Microsoft Exchange

Microsoft has pulled Microsoft Exchange Server’s August security updates from Windows Update after finding they break Exchange on non-English installs.

On August 8th, Microsoft released new Exchange Server security updates during the August 2023 Patch Tuesday.

These security updates fix six vulnerabilities, including four remote code execution flaws, one elevation of privileges flaw, and a spoofing vulnerability that can be used to conduct an NTLM Relay Attack.

However, after Microsoft Exchange admins began installing the new updates on non-English servers, they found that the Exchange Windows services were no longer starting.

“Apparently the update cannot be successfully installed on operating systems and Exchange servers in German,” warned IT architect Frank Zoechling.

“The setup fails with the error code 1603 and leaves a faulty Exchange installation. Users of Exchange servers and operating systems in German should therefore not install the update for the time being.”

Microsoft has since updated the August 2023 Exchange Server Security Updates bulletin, warning admins that they temporarily removed the update from Windows and Microsoft Update while they investigate the issue.

“We are aware of Setup issues on non-English servers and have temporarily removed August SU from Windows / Microsoft update,” explains Microsoft.

“If you are using a non-English language server, we recommend you wait with deployment of August SU until we provide more information.”

A dedicated support article sheds more light on the issue, stating that the problems are caused by a “localization issue in the Exchange Server August 2023 SU installer”.

Microsoft says that when you install the Microsoft Exchange Server 2019 or 2016 security updates on non-English operating systems, the installer will stop and roll back changes, leaving the Exchange Server Windows services in a disabled state.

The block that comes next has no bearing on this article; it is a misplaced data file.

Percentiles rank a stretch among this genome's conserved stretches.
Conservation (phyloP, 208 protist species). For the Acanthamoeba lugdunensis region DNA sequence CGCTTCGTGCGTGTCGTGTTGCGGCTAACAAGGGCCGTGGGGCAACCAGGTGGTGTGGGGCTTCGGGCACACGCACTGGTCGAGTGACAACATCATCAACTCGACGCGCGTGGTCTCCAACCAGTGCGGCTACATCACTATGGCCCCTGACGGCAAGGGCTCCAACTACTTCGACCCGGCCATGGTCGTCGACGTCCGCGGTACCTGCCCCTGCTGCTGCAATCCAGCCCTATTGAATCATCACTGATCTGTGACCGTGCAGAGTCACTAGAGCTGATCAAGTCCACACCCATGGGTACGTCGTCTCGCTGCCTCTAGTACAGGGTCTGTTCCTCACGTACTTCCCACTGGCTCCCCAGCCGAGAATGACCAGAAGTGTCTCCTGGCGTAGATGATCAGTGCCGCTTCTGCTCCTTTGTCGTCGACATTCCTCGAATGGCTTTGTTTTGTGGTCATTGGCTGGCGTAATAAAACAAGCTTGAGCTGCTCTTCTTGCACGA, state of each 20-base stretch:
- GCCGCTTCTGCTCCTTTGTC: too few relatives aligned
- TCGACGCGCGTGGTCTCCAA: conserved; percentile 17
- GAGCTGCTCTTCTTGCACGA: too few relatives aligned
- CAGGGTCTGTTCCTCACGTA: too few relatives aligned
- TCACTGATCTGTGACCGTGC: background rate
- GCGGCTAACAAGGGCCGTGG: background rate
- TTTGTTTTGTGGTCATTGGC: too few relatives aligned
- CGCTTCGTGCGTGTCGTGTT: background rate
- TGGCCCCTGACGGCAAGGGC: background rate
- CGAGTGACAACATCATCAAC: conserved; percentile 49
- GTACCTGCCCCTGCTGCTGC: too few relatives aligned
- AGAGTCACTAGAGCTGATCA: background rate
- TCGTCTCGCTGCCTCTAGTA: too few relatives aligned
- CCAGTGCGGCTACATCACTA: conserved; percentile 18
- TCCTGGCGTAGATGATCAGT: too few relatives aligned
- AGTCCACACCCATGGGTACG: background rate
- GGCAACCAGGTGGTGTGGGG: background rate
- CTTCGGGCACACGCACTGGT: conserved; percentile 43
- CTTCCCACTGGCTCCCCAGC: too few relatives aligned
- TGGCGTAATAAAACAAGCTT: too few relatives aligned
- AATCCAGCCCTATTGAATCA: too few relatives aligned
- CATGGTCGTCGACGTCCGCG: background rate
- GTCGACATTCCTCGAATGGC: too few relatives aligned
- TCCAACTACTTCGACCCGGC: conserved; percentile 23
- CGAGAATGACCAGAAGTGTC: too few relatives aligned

For those impacted by the problematic install, Microsoft has shared the following steps that can be used to enable the Windows servers and start Exchange Server:

  1. If you’ve already tried to install the SU, reset the service state before you run Setup again. You can do this by running the following PowerShell script in an elevated PowerShell window:

    1. Change to the following directory: \Exchange Server\V15\Bin.

    2. Enter .\ServiceControl.ps1 AfterPatch, and then press Enter.

    3. Restart the computer.

  2. In Active Directory (AD), create an account that has the specific name that’s provided in this step. To do this, run the following command:

    New-ADUser -Name “Network Service” -SurName “Network” -GivenName “Service” -DisplayName “Network Service” -Description “Dummy user to work around the Exchange August SU issue” -UserPrincipalName “Network Service@$((Get-ADForest).RootDomain)

  3. Wait for AD replication (up to 15 minutes), and then restart the Exchange Server SU installation. Setup should now run successfully.

  4. After the installation finishes, run the following commands:

    $acl = Get-Acl -Path “HKLM:\SOFTWARE\Microsoft\MSIPC\Server”
    $rule = New-Object System.Security.AccessControl.RegistryAccessRule((New-Object System.Security.Principal.SecurityIdentifier(“S-1-5-20”)), 983103, 3, 0, 0)
    Set-Acl -Path “HKLM:\SOFTWARE\Microsoft\MSIPC\Server” -AclObject $acl

  5. Restart the Exchange server to complete the installation.

  6. After all Exchange servers are updated, you can safely delete the AD account that was created in step 2.

Once you complete these steps and restart the Exchange server, the Windows services should properly start again and Exchange will be back up and running.

For users running English localizations of Windows, it is still advised to download and install the updates to be protected from the disclosed vulnerabilities.


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